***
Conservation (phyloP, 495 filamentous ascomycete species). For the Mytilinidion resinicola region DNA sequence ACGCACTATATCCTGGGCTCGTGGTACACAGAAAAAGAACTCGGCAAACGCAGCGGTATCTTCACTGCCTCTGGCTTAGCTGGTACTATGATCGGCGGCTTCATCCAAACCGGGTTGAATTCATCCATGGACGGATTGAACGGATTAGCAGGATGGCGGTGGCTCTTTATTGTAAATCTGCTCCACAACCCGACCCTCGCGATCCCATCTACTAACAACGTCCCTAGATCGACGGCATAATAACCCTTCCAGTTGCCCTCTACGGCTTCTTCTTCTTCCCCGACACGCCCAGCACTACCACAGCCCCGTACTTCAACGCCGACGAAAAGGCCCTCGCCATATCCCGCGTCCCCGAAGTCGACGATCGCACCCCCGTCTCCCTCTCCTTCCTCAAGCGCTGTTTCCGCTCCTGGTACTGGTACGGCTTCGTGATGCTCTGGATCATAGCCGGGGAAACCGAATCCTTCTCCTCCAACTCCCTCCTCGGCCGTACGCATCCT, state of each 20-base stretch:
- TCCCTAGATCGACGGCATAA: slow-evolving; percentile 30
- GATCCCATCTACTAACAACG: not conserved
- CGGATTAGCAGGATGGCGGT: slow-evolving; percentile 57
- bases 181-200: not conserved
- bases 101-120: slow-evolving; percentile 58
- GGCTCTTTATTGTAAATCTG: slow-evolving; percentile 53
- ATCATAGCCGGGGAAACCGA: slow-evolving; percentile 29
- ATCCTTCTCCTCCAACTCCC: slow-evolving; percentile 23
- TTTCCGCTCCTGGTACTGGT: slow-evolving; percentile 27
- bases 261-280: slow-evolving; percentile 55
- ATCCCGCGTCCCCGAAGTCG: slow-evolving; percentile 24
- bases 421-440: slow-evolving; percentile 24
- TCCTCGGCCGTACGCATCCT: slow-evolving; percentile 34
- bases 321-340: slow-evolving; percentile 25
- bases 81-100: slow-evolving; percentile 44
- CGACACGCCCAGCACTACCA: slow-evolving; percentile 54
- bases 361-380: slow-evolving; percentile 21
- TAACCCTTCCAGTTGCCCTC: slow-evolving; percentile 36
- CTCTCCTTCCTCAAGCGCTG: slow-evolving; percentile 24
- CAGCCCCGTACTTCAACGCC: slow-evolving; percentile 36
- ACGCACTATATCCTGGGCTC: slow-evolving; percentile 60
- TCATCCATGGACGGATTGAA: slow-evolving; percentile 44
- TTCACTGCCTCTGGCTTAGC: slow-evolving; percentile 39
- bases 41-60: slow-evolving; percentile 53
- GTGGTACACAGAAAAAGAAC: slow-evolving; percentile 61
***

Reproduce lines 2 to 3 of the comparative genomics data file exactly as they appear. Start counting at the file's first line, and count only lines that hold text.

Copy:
- TCCCTAGATCGACGGCATAA: slow-evolving; percentile 30
- GATCCCATCTACTAACAACG: not conserved